Mapping the key trends in global trade – insights from the Global Trade Atlas

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DHL Express – Business Reporter Client

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Over the past two years, what felt like a relentless series of crises has placed international trade at the center of the debate about economic growth and sustainability. People around the world have seen what happens when trade patterns and supply chains are disrupted and have been reminded of the vital role that the flow of goods plays in the quality of our lives.

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In this context, the DHL Trade Growth Atlas, produced in collaboration with the NYU Stern Center for Future Management, sought to understand the future of globalization and trade, and how businesses moving along global trade routes can find their place in these changing trends. .

International trade remains strong

Our first lesson from the GTA was that international trade has proven remarkably resilient amid the Covid-19 pandemic and the ongoing spread, as evidenced by events such as the war in Ukraine. In fact, it is now well above pre-pandemic levels despite growth constraints caused by supply bottlenecks, and trade is expected to grow slightly faster in 2022 and 2023 than in the previous decade.

E-commerce continues to expand opportunities for all types of businesses

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Not surprisingly, e-commerce sales skyrocketed during the pandemic as the world’s population stayed at home and shopped online. However, this growth was not limited to domestic sales and we saw ample opportunities created for merchants to enter new overseas markets and cross-border sales.

The outlook remains optimistic and sales are likely to rise from $300 billion in 2020 to about $1 trillion in 2030, according to McKinsey. A survey commissioned by Paypal found that 23 percent of respondents have become more comfortable shopping abroad during the pandemic. pandemic, highlighting that the opportunity for businesses to trade internationally still exists.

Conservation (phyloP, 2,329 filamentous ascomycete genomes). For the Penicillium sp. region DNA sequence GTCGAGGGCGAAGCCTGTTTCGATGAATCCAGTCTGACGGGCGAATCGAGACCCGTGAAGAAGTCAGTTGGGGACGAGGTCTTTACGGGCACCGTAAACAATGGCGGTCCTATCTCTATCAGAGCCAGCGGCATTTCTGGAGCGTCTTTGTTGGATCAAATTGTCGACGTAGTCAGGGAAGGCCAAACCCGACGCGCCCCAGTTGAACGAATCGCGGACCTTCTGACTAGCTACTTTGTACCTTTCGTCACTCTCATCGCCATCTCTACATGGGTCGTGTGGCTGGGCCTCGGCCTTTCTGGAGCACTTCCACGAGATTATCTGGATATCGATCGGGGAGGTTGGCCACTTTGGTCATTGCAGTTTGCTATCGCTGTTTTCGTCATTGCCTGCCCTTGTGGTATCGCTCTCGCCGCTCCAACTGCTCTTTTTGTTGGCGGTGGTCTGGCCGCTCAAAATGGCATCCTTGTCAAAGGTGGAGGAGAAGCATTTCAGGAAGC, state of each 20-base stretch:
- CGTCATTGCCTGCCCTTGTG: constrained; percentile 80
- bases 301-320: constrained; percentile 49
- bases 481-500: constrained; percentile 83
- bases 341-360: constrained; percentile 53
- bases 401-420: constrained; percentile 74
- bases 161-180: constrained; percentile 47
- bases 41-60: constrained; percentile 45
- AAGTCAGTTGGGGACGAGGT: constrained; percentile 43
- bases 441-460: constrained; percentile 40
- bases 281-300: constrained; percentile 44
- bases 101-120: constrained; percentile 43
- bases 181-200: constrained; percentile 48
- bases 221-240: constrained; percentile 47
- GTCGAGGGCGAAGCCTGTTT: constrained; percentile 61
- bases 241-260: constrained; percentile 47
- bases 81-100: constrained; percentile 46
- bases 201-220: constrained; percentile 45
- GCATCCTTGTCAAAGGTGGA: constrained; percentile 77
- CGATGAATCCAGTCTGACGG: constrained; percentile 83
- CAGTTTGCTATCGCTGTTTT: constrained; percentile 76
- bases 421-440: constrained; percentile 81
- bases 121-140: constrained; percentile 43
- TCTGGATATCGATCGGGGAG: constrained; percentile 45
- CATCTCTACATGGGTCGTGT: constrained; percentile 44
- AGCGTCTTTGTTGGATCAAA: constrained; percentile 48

Markets and trade routes expand and change

The GTA has identified interesting shifts in the geography of trade growth as new poles emerge. Between 2016 and 2021, China accounted for a quarter of global trade growth, and while it is still expected to post the largest trade growth of any individual country, the International Monetary Fund predicts that China’s share of global growth will decline over the next five years. . Instead, growth in Southeast and South Asia and sub-Saharan Africa will expand trade to a much wider range of countries.

The range of products traded by advanced economies compared to developing countries has changed. Emerging market economies are becoming increasingly important importers of raw materials and exporters of complex capital, intermediate and consumer goods.

The role of trade in the fight against inflation

Businesses around the world are facing the common challenge of record high inflation, so the role of trade as a powerful inflation-fighting tool cannot be underestimated. According to one recent analysis, individual cuts to U.S. trade barriers could reduce the country’s inflation rate by 1.3% to 2%.

For companies, the ability of trade to boost growth, reduce costs and increase resilience can be an important part of their strategies to respond to inflationary pressures and persistent supply disruptions.

Despite undeniably turbulent times, the GTA has shown that international trade still represents a great opportunity for business growth, and we hope it will provide them with the knowledge to take advantage of the most promising opportunities, ultimately leading to more sustainable economic growth, lower inflation and a more sustainable global economy.

Originally posted on business reporter

Credit: www.independent.co.uk /

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